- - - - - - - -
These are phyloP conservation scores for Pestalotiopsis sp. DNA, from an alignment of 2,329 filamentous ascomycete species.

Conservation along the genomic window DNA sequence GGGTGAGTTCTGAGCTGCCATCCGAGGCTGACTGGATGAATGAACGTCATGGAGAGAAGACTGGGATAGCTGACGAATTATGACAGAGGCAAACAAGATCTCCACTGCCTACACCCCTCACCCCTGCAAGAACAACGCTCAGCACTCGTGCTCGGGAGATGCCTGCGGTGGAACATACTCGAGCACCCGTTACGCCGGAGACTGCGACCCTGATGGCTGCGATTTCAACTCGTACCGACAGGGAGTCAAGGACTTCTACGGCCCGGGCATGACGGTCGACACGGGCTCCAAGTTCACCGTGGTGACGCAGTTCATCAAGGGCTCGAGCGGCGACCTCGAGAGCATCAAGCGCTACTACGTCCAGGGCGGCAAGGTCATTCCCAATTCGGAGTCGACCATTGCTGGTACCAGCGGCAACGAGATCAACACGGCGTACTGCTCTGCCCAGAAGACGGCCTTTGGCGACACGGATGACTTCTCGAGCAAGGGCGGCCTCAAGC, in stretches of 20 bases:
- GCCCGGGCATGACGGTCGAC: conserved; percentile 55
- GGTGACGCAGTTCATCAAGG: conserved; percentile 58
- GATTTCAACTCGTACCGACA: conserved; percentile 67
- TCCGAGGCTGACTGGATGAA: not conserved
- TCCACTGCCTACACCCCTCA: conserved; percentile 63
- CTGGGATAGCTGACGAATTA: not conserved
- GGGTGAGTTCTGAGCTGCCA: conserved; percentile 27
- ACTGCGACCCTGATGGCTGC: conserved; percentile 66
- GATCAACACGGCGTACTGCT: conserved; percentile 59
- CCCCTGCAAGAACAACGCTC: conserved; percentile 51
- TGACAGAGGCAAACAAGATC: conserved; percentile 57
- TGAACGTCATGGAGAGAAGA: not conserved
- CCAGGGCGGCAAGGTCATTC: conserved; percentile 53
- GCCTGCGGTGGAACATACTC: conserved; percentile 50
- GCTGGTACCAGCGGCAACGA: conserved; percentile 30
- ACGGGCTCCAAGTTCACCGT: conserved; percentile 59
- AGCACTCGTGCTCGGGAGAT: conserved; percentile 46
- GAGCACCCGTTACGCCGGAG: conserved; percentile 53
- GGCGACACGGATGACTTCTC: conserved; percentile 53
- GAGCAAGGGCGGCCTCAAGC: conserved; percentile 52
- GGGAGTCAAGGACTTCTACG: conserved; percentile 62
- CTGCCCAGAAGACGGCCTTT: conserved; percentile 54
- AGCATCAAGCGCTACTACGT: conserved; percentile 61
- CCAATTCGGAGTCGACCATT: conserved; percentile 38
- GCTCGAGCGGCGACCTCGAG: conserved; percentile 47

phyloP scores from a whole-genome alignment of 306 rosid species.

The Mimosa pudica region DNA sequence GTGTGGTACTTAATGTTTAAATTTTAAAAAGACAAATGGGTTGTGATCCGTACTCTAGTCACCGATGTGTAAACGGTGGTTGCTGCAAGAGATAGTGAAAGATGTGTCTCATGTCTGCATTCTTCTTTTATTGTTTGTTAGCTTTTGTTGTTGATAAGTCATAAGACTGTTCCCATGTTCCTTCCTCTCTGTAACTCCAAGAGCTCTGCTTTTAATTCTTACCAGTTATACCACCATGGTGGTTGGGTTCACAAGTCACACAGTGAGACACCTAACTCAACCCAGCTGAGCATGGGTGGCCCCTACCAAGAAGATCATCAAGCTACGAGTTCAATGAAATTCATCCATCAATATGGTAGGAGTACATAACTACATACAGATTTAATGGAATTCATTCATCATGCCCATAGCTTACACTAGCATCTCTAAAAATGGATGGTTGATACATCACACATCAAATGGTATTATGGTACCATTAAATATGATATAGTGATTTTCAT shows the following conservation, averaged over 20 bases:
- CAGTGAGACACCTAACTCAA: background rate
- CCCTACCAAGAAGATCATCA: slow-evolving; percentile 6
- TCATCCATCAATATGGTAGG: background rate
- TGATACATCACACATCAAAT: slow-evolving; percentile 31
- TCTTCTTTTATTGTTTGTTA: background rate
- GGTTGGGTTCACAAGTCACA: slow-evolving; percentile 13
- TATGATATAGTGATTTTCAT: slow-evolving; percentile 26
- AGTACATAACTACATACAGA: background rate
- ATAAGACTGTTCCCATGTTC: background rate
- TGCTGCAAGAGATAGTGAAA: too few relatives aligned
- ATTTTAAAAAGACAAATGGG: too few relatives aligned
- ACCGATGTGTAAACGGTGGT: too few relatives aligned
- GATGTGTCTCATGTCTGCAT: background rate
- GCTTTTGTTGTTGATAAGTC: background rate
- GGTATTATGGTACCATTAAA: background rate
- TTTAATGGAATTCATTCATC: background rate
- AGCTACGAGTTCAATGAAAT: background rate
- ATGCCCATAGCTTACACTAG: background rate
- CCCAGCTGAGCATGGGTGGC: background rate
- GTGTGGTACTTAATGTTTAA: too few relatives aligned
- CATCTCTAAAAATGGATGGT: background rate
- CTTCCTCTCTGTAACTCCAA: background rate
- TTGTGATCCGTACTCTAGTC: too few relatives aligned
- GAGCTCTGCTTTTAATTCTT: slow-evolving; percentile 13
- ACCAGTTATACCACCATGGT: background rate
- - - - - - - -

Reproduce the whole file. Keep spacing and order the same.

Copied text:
These are phyloP conservation scores for Pestalotiopsis sp. DNA, from an alignment of 2,329 filamentous ascomycete species.

Conservation along the genomic window DNA sequence GGGTGAGTTCTGAGCTGCCATCCGAGGCTGACTGGATGAATGAACGTCATGGAGAGAAGACTGGGATAGCTGACGAATTATGACAGAGGCAAACAAGATCTCCACTGCCTACACCCCTCACCCCTGCAAGAACAACGCTCAGCACTCGTGCTCGGGAGATGCCTGCGGTGGAACATACTCGAGCACCCGTTACGCCGGAGACTGCGACCCTGATGGCTGCGATTTCAACTCGTACCGACAGGGAGTCAAGGACTTCTACGGCCCGGGCATGACGGTCGACACGGGCTCCAAGTTCACCGTGGTGACGCAGTTCATCAAGGGCTCGAGCGGCGACCTCGAGAGCATCAAGCGCTACTACGTCCAGGGCGGCAAGGTCATTCCCAATTCGGAGTCGACCATTGCTGGTACCAGCGGCAACGAGATCAACACGGCGTACTGCTCTGCCCAGAAGACGGCCTTTGGCGACACGGATGACTTCTCGAGCAAGGGCGGCCTCAAGC, in stretches of 20 bases:
- GCCCGGGCATGACGGTCGAC: conserved; percentile 55
- GGTGACGCAGTTCATCAAGG: conserved; percentile 58
- GATTTCAACTCGTACCGACA: conserved; percentile 67
- TCCGAGGCTGACTGGATGAA: not conserved
- TCCACTGCCTACACCCCTCA: conserved; percentile 63
- CTGGGATAGCTGACGAATTA: not conserved
- GGGTGAGTTCTGAGCTGCCA: conserved; percentile 27
- ACTGCGACCCTGATGGCTGC: conserved; percentile 66
- GATCAACACGGCGTACTGCT: conserved; percentile 59
- CCCCTGCAAGAACAACGCTC: conserved; percentile 51
- TGACAGAGGCAAACAAGATC: conserved; percentile 57
- TGAACGTCATGGAGAGAAGA: not conserved
- CCAGGGCGGCAAGGTCATTC: conserved; percentile 53
- GCCTGCGGTGGAACATACTC: conserved; percentile 50
- GCTGGTACCAGCGGCAACGA: conserved; percentile 30
- ACGGGCTCCAAGTTCACCGT: conserved; percentile 59
- AGCACTCGTGCTCGGGAGAT: conserved; percentile 46
- GAGCACCCGTTACGCCGGAG: conserved; percentile 53
- GGCGACACGGATGACTTCTC: conserved; percentile 53
- GAGCAAGGGCGGCCTCAAGC: conserved; percentile 52
- GGGAGTCAAGGACTTCTACG: conserved; percentile 62
- CTGCCCAGAAGACGGCCTTT: conserved; percentile 54
- AGCATCAAGCGCTACTACGT: conserved; percentile 61
- CCAATTCGGAGTCGACCATT: conserved; percentile 38
- GCTCGAGCGGCGACCTCGAG: conserved; percentile 47

phyloP scores from a whole-genome alignment of 306 rosid species.

The Mimosa pudica region DNA sequence GTGTGGTACTTAATGTTTAAATTTTAAAAAGACAAATGGGTTGTGATCCGTACTCTAGTCACCGATGTGTAAACGGTGGTTGCTGCAAGAGATAGTGAAAGATGTGTCTCATGTCTGCATTCTTCTTTTATTGTTTGTTAGCTTTTGTTGTTGATAAGTCATAAGACTGTTCCCATGTTCCTTCCTCTCTGTAACTCCAAGAGCTCTGCTTTTAATTCTTACCAGTTATACCACCATGGTGGTTGGGTTCACAAGTCACACAGTGAGACACCTAACTCAACCCAGCTGAGCATGGGTGGCCCCTACCAAGAAGATCATCAAGCTACGAGTTCAATGAAATTCATCCATCAATATGGTAGGAGTACATAACTACATACAGATTTAATGGAATTCATTCATCATGCCCATAGCTTACACTAGCATCTCTAAAAATGGATGGTTGATACATCACACATCAAATGGTATTATGGTACCATTAAATATGATATAGTGATTTTCAT shows the following conservation, averaged over 20 bases:
- CAGTGAGACACCTAACTCAA: background rate
- CCCTACCAAGAAGATCATCA: slow-evolving; percentile 6
- TCATCCATCAATATGGTAGG: background rate
- TGATACATCACACATCAAAT: slow-evolving; percentile 31
- TCTTCTTTTATTGTTTGTTA: background rate
- GGTTGGGTTCACAAGTCACA: slow-evolving; percentile 13
- TATGATATAGTGATTTTCAT: slow-evolving; percentile 26
- AGTACATAACTACATACAGA: background rate
- ATAAGACTGTTCCCATGTTC: background rate
- TGCTGCAAGAGATAGTGAAA: too few relatives aligned
- ATTTTAAAAAGACAAATGGG: too few relatives aligned
- ACCGATGTGTAAACGGTGGT: too few relatives aligned
- GATGTGTCTCATGTCTGCAT: background rate
- GCTTTTGTTGTTGATAAGTC: background rate
- GGTATTATGGTACCATTAAA: background rate
- TTTAATGGAATTCATTCATC: background rate
- AGCTACGAGTTCAATGAAAT: background rate
- ATGCCCATAGCTTACACTAG: background rate
- CCCAGCTGAGCATGGGTGGC: background rate
- GTGTGGTACTTAATGTTTAA: too few relatives aligned
- CATCTCTAAAAATGGATGGT: background rate
- CTTCCTCTCTGTAACTCCAA: background rate
- TTGTGATCCGTACTCTAGTC: too few relatives aligned
- GAGCTCTGCTTTTAATTCTT: slow-evolving; percentile 13
- ACCAGTTATACCACCATGGT: background rate